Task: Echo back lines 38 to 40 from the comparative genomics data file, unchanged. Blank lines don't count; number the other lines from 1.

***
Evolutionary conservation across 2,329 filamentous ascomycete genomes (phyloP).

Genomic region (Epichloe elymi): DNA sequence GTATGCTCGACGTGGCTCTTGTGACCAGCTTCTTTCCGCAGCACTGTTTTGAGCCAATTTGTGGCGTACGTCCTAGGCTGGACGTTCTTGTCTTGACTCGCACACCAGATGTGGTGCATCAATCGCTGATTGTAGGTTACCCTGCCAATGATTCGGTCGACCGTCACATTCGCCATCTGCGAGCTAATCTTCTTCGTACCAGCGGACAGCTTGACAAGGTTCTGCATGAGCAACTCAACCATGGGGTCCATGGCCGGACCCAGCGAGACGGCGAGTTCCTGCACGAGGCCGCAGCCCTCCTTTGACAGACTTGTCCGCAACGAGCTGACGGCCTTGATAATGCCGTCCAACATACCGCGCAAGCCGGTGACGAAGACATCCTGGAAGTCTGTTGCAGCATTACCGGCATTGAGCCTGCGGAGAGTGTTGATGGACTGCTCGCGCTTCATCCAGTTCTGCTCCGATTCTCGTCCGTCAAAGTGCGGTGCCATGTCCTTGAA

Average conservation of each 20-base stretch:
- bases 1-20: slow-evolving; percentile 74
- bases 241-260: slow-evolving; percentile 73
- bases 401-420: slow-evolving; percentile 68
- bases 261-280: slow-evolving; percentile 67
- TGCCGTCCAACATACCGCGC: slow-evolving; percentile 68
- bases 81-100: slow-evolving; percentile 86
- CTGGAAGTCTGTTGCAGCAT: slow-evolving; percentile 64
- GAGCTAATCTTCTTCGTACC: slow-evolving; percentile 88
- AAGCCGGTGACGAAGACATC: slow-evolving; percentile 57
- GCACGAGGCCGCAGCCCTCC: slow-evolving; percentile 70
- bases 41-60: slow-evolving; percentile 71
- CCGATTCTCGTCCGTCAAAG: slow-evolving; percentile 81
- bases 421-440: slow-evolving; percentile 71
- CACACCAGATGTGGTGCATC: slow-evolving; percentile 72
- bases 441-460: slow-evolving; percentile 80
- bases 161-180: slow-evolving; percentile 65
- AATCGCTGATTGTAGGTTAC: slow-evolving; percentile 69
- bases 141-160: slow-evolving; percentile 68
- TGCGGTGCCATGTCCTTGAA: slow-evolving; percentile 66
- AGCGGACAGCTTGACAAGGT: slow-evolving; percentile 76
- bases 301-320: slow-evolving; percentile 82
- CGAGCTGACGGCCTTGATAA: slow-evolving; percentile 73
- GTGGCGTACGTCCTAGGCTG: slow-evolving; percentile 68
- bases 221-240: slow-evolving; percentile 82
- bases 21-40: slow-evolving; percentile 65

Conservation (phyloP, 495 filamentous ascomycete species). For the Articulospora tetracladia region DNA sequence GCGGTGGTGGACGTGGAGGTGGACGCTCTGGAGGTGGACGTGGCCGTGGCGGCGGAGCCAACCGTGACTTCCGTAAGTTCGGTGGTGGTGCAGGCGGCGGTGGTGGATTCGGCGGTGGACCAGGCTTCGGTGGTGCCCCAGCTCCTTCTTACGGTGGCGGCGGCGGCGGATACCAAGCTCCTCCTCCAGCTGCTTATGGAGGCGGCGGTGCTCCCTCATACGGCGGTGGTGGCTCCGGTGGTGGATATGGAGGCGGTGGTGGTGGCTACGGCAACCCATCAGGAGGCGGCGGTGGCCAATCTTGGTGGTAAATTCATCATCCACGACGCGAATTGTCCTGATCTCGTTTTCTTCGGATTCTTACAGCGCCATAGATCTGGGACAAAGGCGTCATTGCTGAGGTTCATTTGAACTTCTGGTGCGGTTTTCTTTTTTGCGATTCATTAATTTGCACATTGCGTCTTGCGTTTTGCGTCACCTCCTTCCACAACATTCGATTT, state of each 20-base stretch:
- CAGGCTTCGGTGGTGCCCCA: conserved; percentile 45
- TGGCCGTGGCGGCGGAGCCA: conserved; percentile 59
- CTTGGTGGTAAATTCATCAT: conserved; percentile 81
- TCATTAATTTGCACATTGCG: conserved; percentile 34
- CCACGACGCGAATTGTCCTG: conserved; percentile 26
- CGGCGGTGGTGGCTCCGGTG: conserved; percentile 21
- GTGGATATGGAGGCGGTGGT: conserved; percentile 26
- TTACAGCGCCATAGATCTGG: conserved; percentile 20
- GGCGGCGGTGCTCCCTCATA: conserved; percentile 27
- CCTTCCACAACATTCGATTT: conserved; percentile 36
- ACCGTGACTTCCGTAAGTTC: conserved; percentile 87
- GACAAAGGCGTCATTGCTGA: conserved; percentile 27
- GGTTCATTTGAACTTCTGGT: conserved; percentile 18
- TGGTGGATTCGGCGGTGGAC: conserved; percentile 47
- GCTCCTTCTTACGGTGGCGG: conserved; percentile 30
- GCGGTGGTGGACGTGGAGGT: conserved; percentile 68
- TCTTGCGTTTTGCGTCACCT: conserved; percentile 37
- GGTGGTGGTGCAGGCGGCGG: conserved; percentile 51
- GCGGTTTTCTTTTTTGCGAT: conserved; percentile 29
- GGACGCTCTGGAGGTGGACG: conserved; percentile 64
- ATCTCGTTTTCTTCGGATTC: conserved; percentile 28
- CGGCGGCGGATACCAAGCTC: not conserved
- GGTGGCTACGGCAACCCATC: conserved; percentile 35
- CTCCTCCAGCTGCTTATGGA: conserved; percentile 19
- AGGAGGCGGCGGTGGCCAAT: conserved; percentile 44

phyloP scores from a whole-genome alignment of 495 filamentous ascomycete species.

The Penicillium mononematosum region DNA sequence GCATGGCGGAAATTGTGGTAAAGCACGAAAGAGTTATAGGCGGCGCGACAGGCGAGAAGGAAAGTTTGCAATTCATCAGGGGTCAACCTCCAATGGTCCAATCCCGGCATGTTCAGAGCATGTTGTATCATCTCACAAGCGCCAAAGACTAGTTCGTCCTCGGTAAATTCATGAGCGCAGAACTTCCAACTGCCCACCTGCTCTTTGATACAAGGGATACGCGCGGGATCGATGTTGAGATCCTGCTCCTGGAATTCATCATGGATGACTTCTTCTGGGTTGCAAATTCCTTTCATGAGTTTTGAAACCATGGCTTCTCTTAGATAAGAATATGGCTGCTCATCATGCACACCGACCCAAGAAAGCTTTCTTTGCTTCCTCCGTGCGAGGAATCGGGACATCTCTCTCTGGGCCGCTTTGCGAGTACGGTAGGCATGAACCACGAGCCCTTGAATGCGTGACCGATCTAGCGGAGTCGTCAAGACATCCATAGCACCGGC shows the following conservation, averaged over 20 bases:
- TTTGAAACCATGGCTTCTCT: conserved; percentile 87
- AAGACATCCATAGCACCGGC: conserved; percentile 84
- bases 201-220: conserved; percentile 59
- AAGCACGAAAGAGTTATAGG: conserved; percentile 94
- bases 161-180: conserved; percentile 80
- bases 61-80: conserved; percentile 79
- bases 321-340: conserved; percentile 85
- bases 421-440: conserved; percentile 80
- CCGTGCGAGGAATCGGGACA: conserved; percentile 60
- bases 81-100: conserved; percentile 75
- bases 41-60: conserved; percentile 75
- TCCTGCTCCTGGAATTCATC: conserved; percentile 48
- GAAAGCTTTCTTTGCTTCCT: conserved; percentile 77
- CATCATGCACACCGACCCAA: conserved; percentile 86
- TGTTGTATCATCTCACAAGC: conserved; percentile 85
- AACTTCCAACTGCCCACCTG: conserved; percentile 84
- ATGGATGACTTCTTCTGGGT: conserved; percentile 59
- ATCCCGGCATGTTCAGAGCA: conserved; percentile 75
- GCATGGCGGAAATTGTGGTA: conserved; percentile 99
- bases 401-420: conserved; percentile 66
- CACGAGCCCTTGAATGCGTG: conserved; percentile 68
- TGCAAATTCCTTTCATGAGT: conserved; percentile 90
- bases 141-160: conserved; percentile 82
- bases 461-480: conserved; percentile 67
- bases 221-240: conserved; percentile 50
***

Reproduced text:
- GGCGGCGGTGCTCCCTCATA: conserved; percentile 27
- CCTTCCACAACATTCGATTT: conserved; percentile 36
- ACCGTGACTTCCGTAAGTTC: conserved; percentile 87